12:00 AM, September 29, 2018 / LAST MODIFIED: 10:27 AM, September 30, 2018

“Take care of your heart, don't let it fall apart”

In conversation with National Professor Brig (Rtd.) Abdul Malik

“Take care of your heart, don't let it fall apart”

In conversation with National Professor Brig (Rtd.) Abdul Malik

The life of an average human being who has entered adulthood turns into an endless cycle of the same routines that include distorted sleep schedules, missed breakfasts and meeting deadlines. Life has now become synonymous with the motto “time is money.”

But do we ever stop to wonder the toll it takes on the most important organ of our body—the heart?

According to a study by WHO in 2016, almost 17.7 million people die each year from cardiovascular diseases and an estimated 31 percent of all deaths occurred worldwide. Four out of five cardiovascular disease related deaths are due to heart attacks and strokes. With the increasing use of technology, people's physical activities have reduced which is why cardiovascular or non-communicable diseases are such a major threat to people's health today.

According to data published by WHO in 2017, coronary heart disease deaths in Bangladesh reached 112,791 or 14.31 percent of total deaths and it's increasing at an alarming rate. National Professor Brig (Rtd) Abdul Malik, founder of National Heart Foundation Bangladesh, has been dedicated to his vision of helping people with non-communicable diseases and creating awareness about cardiovascular diseases since the inception of the foundation in 1978. He says that just a few years ago, the greatest threat to people's health in Bangladesh was communicable diseases. However, with the advent of technology and joint efforts of the government, NGOs and international organisations like WHO, these diseases have almost ceased to exist. But on the flipside, the incidence of non-communicable diseases like hypertension, diabetes, and cancer has increased.

When asked to give an overview on cardiovascular diseases in Bangladesh, he states: “In Bangladesh the main cause of heart disease is hypertension. Hypertension is known as the 'silent killer' as a lot of people remain unaware of its presence in their body as it slowly turns chronic resulting in stroke or heart failure.” According to the National Guideline for Management of Hypertension in Bangladesh, hypertension or high blood pressure is the most common cardiovascular disorder, affecting about 40 percent of the adult population. In Bangladesh, approximately 11-18 percent of adult and 40-65 percent of elderly people suffer from hypertension. Professor Abdul Malik further goes on to state, “17.9 percent of adults aged 25 years and above amongst the Bangladeshi populace are seen to have hypertension. The tragic part is once it hits you at such a young age, hardly anything can be done to fully treat it as treatment is often lifelong and takes on a tremendous financial toll on the patient.”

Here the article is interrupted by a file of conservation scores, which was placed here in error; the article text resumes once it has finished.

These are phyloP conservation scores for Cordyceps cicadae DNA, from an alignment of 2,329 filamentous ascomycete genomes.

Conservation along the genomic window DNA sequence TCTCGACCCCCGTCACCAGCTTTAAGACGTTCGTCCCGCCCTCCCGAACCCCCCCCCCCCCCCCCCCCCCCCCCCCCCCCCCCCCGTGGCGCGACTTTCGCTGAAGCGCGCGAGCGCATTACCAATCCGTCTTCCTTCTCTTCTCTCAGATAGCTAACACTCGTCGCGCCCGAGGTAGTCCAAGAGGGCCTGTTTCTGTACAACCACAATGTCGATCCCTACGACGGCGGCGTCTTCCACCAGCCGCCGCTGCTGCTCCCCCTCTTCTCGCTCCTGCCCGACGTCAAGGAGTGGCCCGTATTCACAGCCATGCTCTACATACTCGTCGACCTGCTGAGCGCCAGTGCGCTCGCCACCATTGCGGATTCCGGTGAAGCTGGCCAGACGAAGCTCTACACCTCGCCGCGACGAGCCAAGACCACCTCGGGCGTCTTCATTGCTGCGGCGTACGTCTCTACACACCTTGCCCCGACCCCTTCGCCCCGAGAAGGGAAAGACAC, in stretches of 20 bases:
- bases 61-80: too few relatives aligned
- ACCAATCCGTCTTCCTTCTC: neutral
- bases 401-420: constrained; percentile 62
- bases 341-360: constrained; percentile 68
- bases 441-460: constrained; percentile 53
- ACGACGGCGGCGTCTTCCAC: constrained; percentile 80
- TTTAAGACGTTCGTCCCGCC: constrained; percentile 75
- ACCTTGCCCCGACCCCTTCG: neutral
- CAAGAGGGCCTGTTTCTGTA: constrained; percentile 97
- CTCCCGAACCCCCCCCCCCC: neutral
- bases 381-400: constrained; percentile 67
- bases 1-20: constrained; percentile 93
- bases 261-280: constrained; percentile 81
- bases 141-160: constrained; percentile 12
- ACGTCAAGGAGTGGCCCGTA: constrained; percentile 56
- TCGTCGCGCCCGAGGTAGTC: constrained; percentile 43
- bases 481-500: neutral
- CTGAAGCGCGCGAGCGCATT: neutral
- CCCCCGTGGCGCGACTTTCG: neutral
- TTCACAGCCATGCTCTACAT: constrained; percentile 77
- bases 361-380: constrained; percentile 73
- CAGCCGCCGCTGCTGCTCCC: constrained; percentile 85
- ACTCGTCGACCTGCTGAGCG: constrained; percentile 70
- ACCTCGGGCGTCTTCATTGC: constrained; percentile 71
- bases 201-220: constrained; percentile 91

In case of Ischemic heart disease, fat accumulates in the coronary artery gradually over the years of adulthood due to unhealthy eating habits. The coronary arteries supply blood to the heart muscle and no alternative blood supply exists, so a blockage in the coronary arteries reduces the supply of blood to the heart muscle. When a clogged artery completely blocks blood flow, a heart attack occurs. Professor Abdul Malik calls this the “Lifestyle Disease” and says, “These sorts of diseases are completely due to the fault of the patient themselves as leading an unhealthy lifestyle—smoking, having unhealthy eating habits and lack of physical activity—is the root cause.”

When asked about the treatment facilities for non-communicable diseases, Professor Abdul Malik comments that while these diseases are on the rise, the facilities available for treatment in Bangladesh are not enough to meet the demand of the people. He says, “At the government level, NICVD and BSMMU have adequate facilities. Besides that, private institutions like ours (National Heart Foundation Bangladesh) have been passionately working to educate and open up scope for treatment of such diseases. But our efforts alone will not suffice given that we have a population of 16 crore people.”

Professor Abdul Malik also mentions the issue of obesity in children and how that might lead to an epidemic of cardiovascular diseases. “Children of this generation barely have avenues for physical activities and have a distant relationship with fruits and vegetables. Furthermore, they are very attached to electronic devices, preventing them from carrying out physical activities, thus increasing the risk of cardiovascular diseases at an adult age.”

When asked about how one can prevent such diseases, Professor Abdul Malik says, “People need to include the habit of walking in their everyday schedules alongside eating more fruits and vegetables, avoiding smoking and reducing stress.” He also says that awareness is key to preventing such diseases and says, “Facilities concentrated in Dhaka for the treatment and awareness of cardiovascular diseases need to be dispersed divisionally and we need tremendous government support to defeat the epidemic rise of such diseases.”

When asked about what the structural steps should be to induce better treatment for non-curable diseases, Professor Abdul Malik states, “Besides making basic health education compulsory in every sphere of society, we need preventive programmes on non-curable diseases in terms of screening and follow-up. Additionally, emergency treatment should be made available at all times and steps should be taken to make these services available at all district levels."

On World Heart Day this year, the motto is “My Heart, Your Heart – make your promise.” Let's start our tomorrow with the promise of taking care of our hearts.

The interview was taken by Nazifa Raidah.

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